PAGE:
RSPCA’s ‘Wildlife Friends’ are making a difference

RSPCA’s ‘Wildlife Friends’ are making a difference

Wildlife volunteers recruited by the RSPCA are making their mark as part of the Big Help Out to mark the King’s Coronation.

From litter picking to rewilding gardens or to building habitats where wild animals can thrive, the animal charity’s volunteers have thrown themselves wholeheartedly into the project, which was launched on March 20.

The RSPCA believes the volunteering initiative can 'make a difference' for the nation’s wildlife - and is empowering individuals to do their bit to help.
Since the recruitment drive kicked off, more than 500 people have signed up as a 'Wildlife Friend' and have joined thousands of others making a difference as part of the large volunteering initiative to mark the Coronation celebrations on May 8.

Among them is Judi Simmons, who carried out a litter pick on her own around her home town of Wareham in Dorset.

Green-fingered Judi (pictured) then went on to demonstrate her creativity by building a log pile to provide a habitat for the hedgehogs and field mice that are frequent visitors to her garden.

Judi, who is in her 60s, has previously undertaken some micro-volunteering for the RSPCA, such as signing online petitions to support the charity’s campaigns and sending letters to her local MP. But she says she was enthused by the idea of getting out into the great outdoors to help wildlife and complete some tasks she could fit around her day-to-day life as a carer.

Judi said:

I was spurred on to sign up as a Wildlife Friend because I love animals and am so sickened by cruelty and neglect towards them that I want to help in any small way I can, and to be a force for good.

We have got several hedgehogs and mice in our garden, so I thought it would be really nice to create somewhere for them. I’ve built a log pile from old wooden lawn edging pieces. As well as being something for the wildlife it is also a really nice feature in the garden too.

Meanwhile, staff and volunteers at RSPCA Scarborough and District Branch organised a litter pick on Sunday, April 16 to highlight the importance of protecting wildlife and animals from the dangers often posed by our daily rubbish.

In all, the 17-strong group collected 27 black bags of litter along Castle Road, the streets surrounding the Scarborough Arms and Scarborough’s harbour front. 

The collection boosted the total number of litter bags recently picked by RSPCA staff across England and Wales to 367, including during Keep Britain Tidy’s Great British Spring Clean.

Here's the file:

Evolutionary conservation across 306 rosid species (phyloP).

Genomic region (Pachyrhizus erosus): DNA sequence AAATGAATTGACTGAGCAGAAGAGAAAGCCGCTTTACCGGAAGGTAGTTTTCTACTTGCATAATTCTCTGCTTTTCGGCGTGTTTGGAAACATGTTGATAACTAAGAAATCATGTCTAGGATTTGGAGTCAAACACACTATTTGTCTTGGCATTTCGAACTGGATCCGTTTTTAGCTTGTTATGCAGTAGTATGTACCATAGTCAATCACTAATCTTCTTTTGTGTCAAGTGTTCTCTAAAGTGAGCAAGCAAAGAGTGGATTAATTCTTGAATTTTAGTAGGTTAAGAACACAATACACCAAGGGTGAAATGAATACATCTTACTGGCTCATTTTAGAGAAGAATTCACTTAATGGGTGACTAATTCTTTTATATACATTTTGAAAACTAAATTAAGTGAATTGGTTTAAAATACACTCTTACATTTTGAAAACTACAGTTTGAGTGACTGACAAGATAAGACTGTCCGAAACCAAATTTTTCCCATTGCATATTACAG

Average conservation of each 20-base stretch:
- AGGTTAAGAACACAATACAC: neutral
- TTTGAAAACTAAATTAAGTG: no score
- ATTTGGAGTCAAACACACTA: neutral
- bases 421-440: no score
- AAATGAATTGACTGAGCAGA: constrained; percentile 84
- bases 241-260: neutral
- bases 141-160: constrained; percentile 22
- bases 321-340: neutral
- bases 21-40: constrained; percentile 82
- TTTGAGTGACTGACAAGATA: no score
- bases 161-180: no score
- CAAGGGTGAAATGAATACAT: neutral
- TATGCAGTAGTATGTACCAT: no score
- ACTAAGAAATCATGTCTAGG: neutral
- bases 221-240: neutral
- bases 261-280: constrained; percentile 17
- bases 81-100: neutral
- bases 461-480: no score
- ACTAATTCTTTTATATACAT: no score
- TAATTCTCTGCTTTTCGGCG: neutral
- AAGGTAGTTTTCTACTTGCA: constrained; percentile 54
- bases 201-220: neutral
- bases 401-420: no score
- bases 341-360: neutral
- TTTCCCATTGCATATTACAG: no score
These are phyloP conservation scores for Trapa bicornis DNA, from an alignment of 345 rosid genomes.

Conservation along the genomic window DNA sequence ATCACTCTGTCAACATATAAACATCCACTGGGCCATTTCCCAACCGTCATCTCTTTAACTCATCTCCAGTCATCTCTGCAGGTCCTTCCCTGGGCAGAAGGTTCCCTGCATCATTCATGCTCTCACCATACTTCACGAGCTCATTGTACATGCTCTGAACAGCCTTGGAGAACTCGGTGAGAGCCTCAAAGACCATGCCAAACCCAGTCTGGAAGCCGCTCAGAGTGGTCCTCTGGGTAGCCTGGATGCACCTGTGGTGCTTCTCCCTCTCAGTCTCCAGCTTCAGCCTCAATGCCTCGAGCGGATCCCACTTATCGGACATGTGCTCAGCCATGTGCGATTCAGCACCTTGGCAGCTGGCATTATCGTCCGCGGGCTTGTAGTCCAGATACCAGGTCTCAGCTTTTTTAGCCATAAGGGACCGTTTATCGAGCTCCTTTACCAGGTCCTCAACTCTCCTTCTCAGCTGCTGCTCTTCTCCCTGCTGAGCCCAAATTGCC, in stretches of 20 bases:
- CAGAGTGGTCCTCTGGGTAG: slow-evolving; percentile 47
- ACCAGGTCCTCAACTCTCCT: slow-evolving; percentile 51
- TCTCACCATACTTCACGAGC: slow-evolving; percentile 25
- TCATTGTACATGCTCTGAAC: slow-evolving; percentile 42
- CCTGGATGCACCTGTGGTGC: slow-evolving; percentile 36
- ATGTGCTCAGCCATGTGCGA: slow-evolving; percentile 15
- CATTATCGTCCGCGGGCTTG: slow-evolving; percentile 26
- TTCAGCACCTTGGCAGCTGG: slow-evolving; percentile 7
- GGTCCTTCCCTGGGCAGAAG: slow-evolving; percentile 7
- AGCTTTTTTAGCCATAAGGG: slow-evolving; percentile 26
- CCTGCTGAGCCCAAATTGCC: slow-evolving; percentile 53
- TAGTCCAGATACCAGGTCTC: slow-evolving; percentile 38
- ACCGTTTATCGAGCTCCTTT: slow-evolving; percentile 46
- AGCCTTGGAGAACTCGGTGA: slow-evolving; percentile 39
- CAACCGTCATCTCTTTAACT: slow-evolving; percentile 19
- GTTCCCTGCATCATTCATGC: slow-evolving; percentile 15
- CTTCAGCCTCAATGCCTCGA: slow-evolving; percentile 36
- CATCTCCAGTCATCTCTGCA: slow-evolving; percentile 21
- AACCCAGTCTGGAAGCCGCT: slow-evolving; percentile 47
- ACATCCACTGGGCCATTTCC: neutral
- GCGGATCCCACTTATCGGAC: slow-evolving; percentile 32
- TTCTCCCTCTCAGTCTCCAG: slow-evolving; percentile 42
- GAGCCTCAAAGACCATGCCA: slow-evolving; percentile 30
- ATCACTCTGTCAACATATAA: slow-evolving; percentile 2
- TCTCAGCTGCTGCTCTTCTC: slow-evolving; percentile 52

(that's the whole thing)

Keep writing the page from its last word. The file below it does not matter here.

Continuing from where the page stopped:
RSPCA lead wildlife officer Geoff Edmond (pictured with Harvey, one of the volunteers’ dogs) said:

It was really encouraging to see the Scarborough Branch collecting litter at the end of the Great British Spring Clean and to promote the recruitment of our ‘Wildlife Friends’ volunteers.

We enjoy our wildlife but we must all take responsibility for safeguarding the welfare of it. By removing all this rubbish the risk of injury and even fatality really will be reduced. If people also want to make a difference for wildlife then I would urge them to head to our website and sign up  as a Wildlife Friend with the RSPCA.

The Scarborough branch shop at Aberdeen Walk in the town will be the venue for a ‘Wildlife Friends’ week in the run-up to May 8. Geoff and a ‘Wildlife Friend’ volunteer will be available to talk about how people can get involved in the Big Help Out and beyond, and will be illustrating the sort of tasks that can be undertaken to help wildlife.

By becoming Wildlife Friends people make a pledge to volunteer their time on and before May 8 to complete small tasks to support, nurture and protect the wildlife with which they share their communities.

‘Wildlife Friends’ includes a choice of simple ideas and, in many cases, involves people making just small contributions to help wildlife on their doorstep either on their own, as part of their family or group of friends, or even in the wider community.

For example, volunteers can:

  • Organise a litter pick 
  • Plant wildlife-friendly plants in gardens and window boxes
  • Build nest boxes for wild animals
  • Make a bug hotel to encourage minibeasts into gardens
  • Put food out for hedgehogs or create a hedgehog highway 
  • Get together with neighbours to start a wildlife project 
  • Join ‘No mow May’ and make a habitat for butterflies, bees and insects in gardens 
  • Recreate wildlife-friendly ideas from RHS Chelsea 
  • Join online social media groups and signpost RSPCA advice about wildlife

RSPCA Chief Executive, Chris Sherwood, said:

We are recruiting ‘Wildlife Friends’ to give people the chance to join thousands of others making a difference at the Big Help Out on May 8.

We all share our neighbourhoods with wonderful wildlife and we need to protect them - so by becoming an RSPCA Wildlife Friend, animal lovers can join with their community to make a safe space for the animals who share our world.

RSPCA head of volunteering Brian Reeves added:

We can all do our bit for animals and ‘Wildlife Friends’ is great for anyone who can spare a few minutes or a couple of hours. These things will all make a huge difference for wild animals, and their welfare - and we’re hoping even more amazing volunteers join us as part of the Big Help Out between now and May 8.